Will the EAC be upset by LAPSSET?

A lot seems to be going for my brothers and sisters in Kenya. The region’s biggest economy, recently, lost two senior politicians in John Michuki and Njenga Karume.
Allan Brian Ssenyonga
Allan Brian Ssenyonga

A lot seems to be going for my brothers and sisters in Kenya. The region’s biggest economy, recently, lost two senior politicians in John Michuki and Njenga Karume. As their souls find rest, their absence and influence especially in the political dynamics of central Kenya will be felt.

The death of the two wealthy senior politicians has had to compete for news space with the shocking stories of women in Nyeri battering their husbands. The domestic violence in this region has not only been shocking but also a source of endless “Nyeri women” jokes on various social media sites.

Now forget the excitement in Western Kenya after Maranda High School topped the recently released Kenya Certificate of Secondary Education and even becoming a trending topic on Twitter. Something much more significant was kicked off in the eastern part of the country.

LAPSSET is the name of a multibillion dollar project that was officially launched by President Mwai Kibaki, Southern Sudan’s Salva Kiir and Ethiopia’s PM Meles Zenawi. LAPSSET is and contraction of the Lamu Port and Lamu Southern Sudan-Ethiopia Transport corridor. Yes, I know it is a mouthful but trust me the project is bigger than its name.

The project is supposed to be Kenya’s second transport corridor, the other being the Mombasa port and Mombasa – Uganda transport corridor. This mega project will be funded by the governments of Kenya, Southern Sudan and Ethiopia. The three countries will develop, operate and manage the project jointly.

Construction is expected to start very soon and will cover three phases running from 2012 to 2030. It is said to be one of the biggest projects on the continent estimated to cost about 25bn dollars. The main components of the project are a port, railways, roads and airport.

There will be a standard gauge railway line linking Juba to Lamu port as well as Addis Ababa to Lamu. The line will be capable of handling trains with speeds of up to 160 kilometres per hour. By 2030, the railway line is expected to handle 30 daily trains to Juba and 52 to Addis Ababa.

The railway will be supplemented with highways linking Lamu to Addis and Juba. On top of the rail and roads there will also be an oil pipeline for the transportation of crude oil from Juba to Lamu where an oil refinery with the capacity to refine 120,000 barrels of oil a day, will be constructed.

As if that is not mindboggling enough, the towns of Lamu, Isiolo and Turkana will not only have new resort cities built but also airports to provide additional infrastructural support. To power all this, Kenya has already signed a deal with Ethiopia to supply electricity.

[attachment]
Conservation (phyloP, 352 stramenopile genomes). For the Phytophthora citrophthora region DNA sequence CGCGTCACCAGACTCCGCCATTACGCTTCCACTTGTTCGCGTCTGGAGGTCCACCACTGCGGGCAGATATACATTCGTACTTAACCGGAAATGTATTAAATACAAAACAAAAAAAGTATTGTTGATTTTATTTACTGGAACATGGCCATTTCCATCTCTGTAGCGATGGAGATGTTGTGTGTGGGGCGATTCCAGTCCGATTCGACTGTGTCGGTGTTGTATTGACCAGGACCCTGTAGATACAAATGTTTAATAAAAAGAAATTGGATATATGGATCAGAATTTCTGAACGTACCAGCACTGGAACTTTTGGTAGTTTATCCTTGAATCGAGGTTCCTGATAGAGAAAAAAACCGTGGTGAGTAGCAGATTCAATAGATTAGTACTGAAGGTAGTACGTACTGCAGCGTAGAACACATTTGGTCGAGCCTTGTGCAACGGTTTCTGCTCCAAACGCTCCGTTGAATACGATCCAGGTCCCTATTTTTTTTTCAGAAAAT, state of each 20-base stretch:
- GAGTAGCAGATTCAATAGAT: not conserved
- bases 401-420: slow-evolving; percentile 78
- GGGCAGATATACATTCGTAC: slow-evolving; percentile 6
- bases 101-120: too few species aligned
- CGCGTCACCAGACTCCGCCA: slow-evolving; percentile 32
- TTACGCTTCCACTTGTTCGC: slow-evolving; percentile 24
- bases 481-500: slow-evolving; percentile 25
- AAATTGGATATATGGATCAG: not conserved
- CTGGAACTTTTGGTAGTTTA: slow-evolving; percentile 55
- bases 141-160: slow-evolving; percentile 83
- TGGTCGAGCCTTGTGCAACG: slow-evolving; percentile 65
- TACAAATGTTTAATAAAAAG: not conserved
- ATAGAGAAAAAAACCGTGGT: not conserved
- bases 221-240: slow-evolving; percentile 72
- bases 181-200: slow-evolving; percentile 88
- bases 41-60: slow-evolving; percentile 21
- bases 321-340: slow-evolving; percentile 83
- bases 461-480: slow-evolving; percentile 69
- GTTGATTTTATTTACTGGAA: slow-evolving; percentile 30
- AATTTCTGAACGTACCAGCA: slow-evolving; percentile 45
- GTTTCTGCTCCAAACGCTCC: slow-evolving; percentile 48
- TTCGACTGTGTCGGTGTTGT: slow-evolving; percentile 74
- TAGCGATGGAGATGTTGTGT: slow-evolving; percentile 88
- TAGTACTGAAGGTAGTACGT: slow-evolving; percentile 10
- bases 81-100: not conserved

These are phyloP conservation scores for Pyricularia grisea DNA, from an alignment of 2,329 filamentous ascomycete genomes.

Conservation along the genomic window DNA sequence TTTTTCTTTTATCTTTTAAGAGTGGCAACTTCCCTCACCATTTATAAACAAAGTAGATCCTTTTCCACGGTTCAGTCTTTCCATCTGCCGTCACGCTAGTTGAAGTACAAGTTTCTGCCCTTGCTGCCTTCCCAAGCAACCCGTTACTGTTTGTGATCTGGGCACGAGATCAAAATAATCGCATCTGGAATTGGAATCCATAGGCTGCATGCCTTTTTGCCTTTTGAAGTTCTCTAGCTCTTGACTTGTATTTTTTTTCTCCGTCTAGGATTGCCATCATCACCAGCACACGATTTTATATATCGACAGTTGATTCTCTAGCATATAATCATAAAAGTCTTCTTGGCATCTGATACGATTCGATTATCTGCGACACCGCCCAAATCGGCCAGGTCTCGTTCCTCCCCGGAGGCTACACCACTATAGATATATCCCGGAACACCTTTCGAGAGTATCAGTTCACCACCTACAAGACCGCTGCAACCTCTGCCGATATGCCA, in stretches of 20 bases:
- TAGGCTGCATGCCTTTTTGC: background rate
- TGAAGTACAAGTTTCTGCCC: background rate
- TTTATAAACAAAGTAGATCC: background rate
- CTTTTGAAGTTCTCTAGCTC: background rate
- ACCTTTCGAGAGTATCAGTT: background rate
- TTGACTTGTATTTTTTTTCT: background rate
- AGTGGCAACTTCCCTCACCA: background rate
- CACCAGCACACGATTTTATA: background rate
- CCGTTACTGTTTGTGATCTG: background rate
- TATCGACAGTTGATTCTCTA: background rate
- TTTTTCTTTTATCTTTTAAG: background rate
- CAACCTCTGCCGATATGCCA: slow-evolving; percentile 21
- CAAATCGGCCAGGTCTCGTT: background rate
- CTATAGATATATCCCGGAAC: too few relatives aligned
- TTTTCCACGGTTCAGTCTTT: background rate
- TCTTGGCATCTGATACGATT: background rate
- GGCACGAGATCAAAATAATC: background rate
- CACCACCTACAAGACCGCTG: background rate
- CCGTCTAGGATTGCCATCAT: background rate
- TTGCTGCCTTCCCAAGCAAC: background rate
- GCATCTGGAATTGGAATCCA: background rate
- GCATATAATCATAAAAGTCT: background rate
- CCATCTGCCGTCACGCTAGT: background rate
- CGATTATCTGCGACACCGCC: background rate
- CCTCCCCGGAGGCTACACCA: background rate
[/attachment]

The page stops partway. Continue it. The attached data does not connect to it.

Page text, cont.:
The Lamu port itself is expected to stretch a whole six kilometres and will be deeper than Mombasa. Lamu will be 18 meters deep compared to Mombasa which is 12 meters deep. Lamu will clearly not be the same again once this project is completed but so will the East African region and Community.

For a long time, observers of the EAC have loved to argue that Tanzania’s alleged foot-dragging on EAC matters is because their heart is more towards the SADC region than the EAC. Now that Kenya has unveiled this massive project aimed at milking business prospects from Southern Sudan and Ethiopia, should the rest of the EAC worry that Kibaki’s people are also going to be like Tanzania on EAC matters?

During the ground breaking ceremony, Pres. Salva Kiir of South Sudan pointed out that Sudan was not happy with such projects and had been bombing its oil fields recently. The message between the lines here is that Southern Sudan would love to join the EAC and of course Kenya will probably back they bid vigorously.

A long time ago, the British constructed a railway line from the port of Mombasa through Nairobi, the Northern Rift areas into Uganda all the way to Kasese and Pakwach via Jinja and Kampala. This metallic snake was an engine of development for many towns where it passed and can be considered one of the pillars of the initial integration efforts.

Considering what the LAPSSET transport corridor looks like on paper. It may not be insane to speculate that the ultra capitalist Kenyans will overtime develop a more northern outlook and thus ‘upset’ the direction of the EAC project. Over to you Uganda, Rwanda, Burundi and of course Tanzania!

Blog: www.ssenyonga.wordpress.com
Twitter: @ssojo81

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